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Webster 1913 Edition


Truck

Truck

,
Noun.
[L.
trochus
an iron hoop, Gr. [GREEK] a wheel, fr. [GREEK] to run. See
Trochee
, and cf.
Truckle
,
Verb.
I.
]
1.
A small wheel, as of a vehicle; specifically
(Ord.)
, a small strong wheel, as of wood or iron, for a gun carriage.
2.
A low, wheeled vehicle or barrow for carrying goods, stone, and other heavy articles.
Goods were conveyed about the town almost exclusively in
trucks
drawn by dogs.
Macaulay.
3.
(Railroad Mach.)
A swiveling carriage, consisting of a frame with one or more pairs of wheels and the necessary boxes, springs, etc., to carry and guide one end of a locomotive or a car; – sometimes called bogie in England. Trucks usually have four or six wheels.
4.
(Naut.)
(a)
A small wooden cap at the summit of a flagstaff or a masthead, having holes in it for reeving halyards through.
(b)
A small piece of wood, usually cylindrical or disk-shaped, used for various purposes.
5.
A freight car.
[Eng.]
6.
A frame on low wheels or rollers; – used for various purposes, as for a movable support for heavy bodies.

Truck

,
Verb.
T.
To transport on a truck or trucks.

Truck

,
Verb.
T.
[
imp. & p. p.
Trucked
;
p. pr. & vb. n.
trucking
.]
[OE.
trukken
,F.
troquer
; akin to Sp. & Pg.
trocar
; of uncertain origin.]
To exchange; to give in exchange; to barter;
as, to
truck
knives for gold dust
.
We will begin by supposing the international trade to be in form, what it always is in reality, an actual
trucking
of one commodity against another.
J. S. Mill.

Truck

,
Verb.
I.
To exchange commodities; to barter; to trade; to deal.
A master of a ship, who deceived them under color of
trucking
with them.
Palfrey.
Despotism itself is obliged to
truck
and huckster.
Burke.
To
truck
and higgle for a private good.
Emerson.

Truck

,
Noun.
[Cf. F.
troc
.]
1.
Exchange of commodities; barter.
Hakluyt.
2.
Commodities appropriate for barter, or for small trade; small commodities; esp., in the United States, garden vegetables raised for the market.
[Colloq.]
3.
The practice of paying wages in goods instead of money; – called also
truck system
.
Garden truck
,
vegetables raised for market.
[Colloq.]
[U. S.]
Truck farming
, raising vegetables for market: market gardening.
[Colloq. U. S.]

Webster 1828 Edition


Truck

TRUCK

,
Verb.
I.
[L. trochus, a round thing; Eng. truck.] To exchange commodities; to barter. Our traders truck with the Indians, giving them whiskey and trinkets for skins. [Truck is now vulgar.]

TRUCK

,
Verb.
T.
To exchange; to give in exchange; to barter; as, to truck knives for gold dust. [Vulgar.]

TRUCK

,
Noun.
Permutation; exchange of commodities; barter.
1.
A small wooden wheel not bound with iron; a cylinder.
2.
A small wheel; hence trucks, a low carriage for carrying goods, stone, &c. Indeed this kind of carriage is often called a truck, in the singular.

Definition 2023


truck

truck

English

A truck (motor vehicle).
A hand truck.
An old mining truck.

Noun

truck (countable and uncountable, plural trucks)

  1. A small wheel or roller, specifically the wheel of a gun-carriage.
    • 1843, James Fenimore Cooper, Wyandotte, Chapter 3
      "Put that cannon up once, and I'll answer for it that no Injin faces it. 'Twill be as good as a dozen sentinels," answered Joel. "As for mountin', I thought of that before I said a syllable about the crittur. There's the new truck-wheels in the court, all ready to hold it, and the carpenters can put the hinder part to the whull, in an hour or two."
  2. The ball on top of a flagpole.
  3. (nautical) On a wooden mast, a circular disc (or sometimes a rectangle) of wood near or at the top of the mast, usually with holes or sheaves to reeve signal halyards; also a temporary or emergency place for a lookout. "Main" refers to the mainmast, whereas a truck on another mast may be called (on the mizzenmast, for example) "mizzen-truck".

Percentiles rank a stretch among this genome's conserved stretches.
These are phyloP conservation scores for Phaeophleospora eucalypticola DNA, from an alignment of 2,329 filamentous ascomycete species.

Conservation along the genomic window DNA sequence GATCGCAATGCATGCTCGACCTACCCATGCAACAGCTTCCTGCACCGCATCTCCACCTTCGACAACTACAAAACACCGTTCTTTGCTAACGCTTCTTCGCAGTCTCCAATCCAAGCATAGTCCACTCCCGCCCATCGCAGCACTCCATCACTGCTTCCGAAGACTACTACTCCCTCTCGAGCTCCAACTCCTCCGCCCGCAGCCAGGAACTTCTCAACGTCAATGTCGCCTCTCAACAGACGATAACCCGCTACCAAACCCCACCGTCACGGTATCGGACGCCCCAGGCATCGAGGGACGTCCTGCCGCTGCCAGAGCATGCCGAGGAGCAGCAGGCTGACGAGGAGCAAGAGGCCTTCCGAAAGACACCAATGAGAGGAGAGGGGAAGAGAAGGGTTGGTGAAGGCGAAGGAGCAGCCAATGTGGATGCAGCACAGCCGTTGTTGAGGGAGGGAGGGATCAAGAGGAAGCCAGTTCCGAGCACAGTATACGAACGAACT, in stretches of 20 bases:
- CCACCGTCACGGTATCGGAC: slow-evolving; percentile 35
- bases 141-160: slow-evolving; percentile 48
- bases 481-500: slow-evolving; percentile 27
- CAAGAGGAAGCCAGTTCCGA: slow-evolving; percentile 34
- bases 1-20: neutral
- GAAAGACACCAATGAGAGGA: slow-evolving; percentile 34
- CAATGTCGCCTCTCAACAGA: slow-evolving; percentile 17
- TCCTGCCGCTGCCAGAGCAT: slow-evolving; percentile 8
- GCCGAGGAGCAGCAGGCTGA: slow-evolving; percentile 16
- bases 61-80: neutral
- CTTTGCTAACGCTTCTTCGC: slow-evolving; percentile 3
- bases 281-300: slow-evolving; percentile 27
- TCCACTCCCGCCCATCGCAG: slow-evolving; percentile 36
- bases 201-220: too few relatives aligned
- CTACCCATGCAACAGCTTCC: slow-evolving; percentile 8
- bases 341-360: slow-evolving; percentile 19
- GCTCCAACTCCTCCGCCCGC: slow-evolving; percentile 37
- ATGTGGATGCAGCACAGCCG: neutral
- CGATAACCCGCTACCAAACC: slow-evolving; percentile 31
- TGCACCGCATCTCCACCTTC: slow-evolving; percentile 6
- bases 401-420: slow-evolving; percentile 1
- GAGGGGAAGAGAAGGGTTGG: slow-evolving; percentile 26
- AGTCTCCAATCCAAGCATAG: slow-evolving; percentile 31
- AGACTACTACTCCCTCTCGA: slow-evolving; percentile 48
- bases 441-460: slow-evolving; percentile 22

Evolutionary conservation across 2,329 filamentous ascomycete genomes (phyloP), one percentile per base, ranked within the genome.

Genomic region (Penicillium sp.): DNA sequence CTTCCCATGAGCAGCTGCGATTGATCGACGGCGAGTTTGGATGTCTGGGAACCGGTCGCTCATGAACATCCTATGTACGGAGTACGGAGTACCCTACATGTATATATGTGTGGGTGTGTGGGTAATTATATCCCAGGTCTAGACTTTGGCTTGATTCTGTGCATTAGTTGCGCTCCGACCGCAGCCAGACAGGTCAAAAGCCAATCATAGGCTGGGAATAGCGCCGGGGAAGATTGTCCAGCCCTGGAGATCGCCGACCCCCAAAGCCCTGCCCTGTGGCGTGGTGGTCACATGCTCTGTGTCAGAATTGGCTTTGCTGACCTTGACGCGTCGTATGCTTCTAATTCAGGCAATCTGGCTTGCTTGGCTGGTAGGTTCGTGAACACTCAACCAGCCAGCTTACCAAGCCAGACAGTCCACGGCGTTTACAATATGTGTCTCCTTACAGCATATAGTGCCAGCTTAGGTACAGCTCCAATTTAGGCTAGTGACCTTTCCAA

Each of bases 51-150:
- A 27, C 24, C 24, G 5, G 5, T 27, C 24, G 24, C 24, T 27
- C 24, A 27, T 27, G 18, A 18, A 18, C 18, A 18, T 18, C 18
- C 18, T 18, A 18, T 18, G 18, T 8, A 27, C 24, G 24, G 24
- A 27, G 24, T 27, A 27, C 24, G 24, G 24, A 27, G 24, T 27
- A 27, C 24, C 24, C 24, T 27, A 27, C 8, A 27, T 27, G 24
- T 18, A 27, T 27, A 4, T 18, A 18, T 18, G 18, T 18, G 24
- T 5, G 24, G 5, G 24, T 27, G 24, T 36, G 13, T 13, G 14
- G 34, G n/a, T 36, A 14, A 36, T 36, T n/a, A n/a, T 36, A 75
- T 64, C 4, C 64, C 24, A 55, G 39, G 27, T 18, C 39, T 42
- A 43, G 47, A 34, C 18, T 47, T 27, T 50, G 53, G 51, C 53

• 1851 Melville, Herman Moby Dick, Chapter 9.
      But oh! shipmates! on the starboard hand of every woe, there is a sure delight; and higher the top of that delight, than the bottom of the woe is deep. Is not the main-truck higher than the kelson is low?
  4. (countable, uncountable, US, Australia) A semi-tractor ("semi") trailer; (Britain) a lorry.
    Mexican open-bed trucks haul most of the fresh produce that comes into the United States from Mexico.
    • 1922, Sinclair Lewis, Babbit, Chapter 1
      A line of fifty trucks from the Zenith Steel and Machinery Company was attacked by strikers-rushing out from the sidewalk, pulling drivers from the seats, smashing carburetors and commutators, while telephone girls cheered from the walk, and small boys heaved bricks.
    • 2009, James Beach, Peterbilt: Long-Haul Legend, page 48:
      That's why driving truck became more than a job for many in the industry. Driving truck was a lifestyle.
  5. Any motor vehicle designed for carrying cargo, including delivery vans, pickups, and other motorized vehicles (including passenger autos) fitted with a bed designed to carry goods.
  6. A garden cart, a two-wheeled wheelbarrow.
  7. A small wagon or cart, of various designs, pushed or pulled by hand or (obsolete) pulled by an animal, as with those in hotels for moving luggage, or in libraries for transporting books.
    • Macaulay
      Goods were conveyed about the town almost exclusively in trucks drawn by dogs.
    • 1906, Upton Sinclair, The Jungle, Chapter 3
      From the doors of these rooms went men with loaded trucks, to the platform where freight cars were waiting to be filled; and one went out there and realized with a start that he had come at last to the ground floor of this enormous building.
  8. A pantechnicon (removal van).
  9. (Britain, rail transport) A flatbed railway car.
    • 1913, D.H. Lawrence, Sons and Lovers, chapter 15
      Far away he could hear the sharp clinking of the trucks on the railway.
    • 1938, Xavier Herbert, Capricornia, Chapter VI, p. 77,
      Then she went off with Nawnim, past the three coaches provided for superior passengers, to the trucks at the front, where the crowd was entirely black.
  10. A pivoting frame, one attached to the bottom of the bed of a railway car at each end, that rests on the axle and which swivels to allow the axle (at each end of which is a solid wheel) to turn with curves in the track. The axle on many types of railway car is not attached to the truck and relies on gravity to remain within the truck's brackets (on the truck's base) that hold the axle in place
    • 1913, D.H. Lawrence, Sons and Lovers
      Far away he could hear the sharp clinking of the trucks on the railway. No, it was not they that were far away. They were there in their places. But where was he himself?.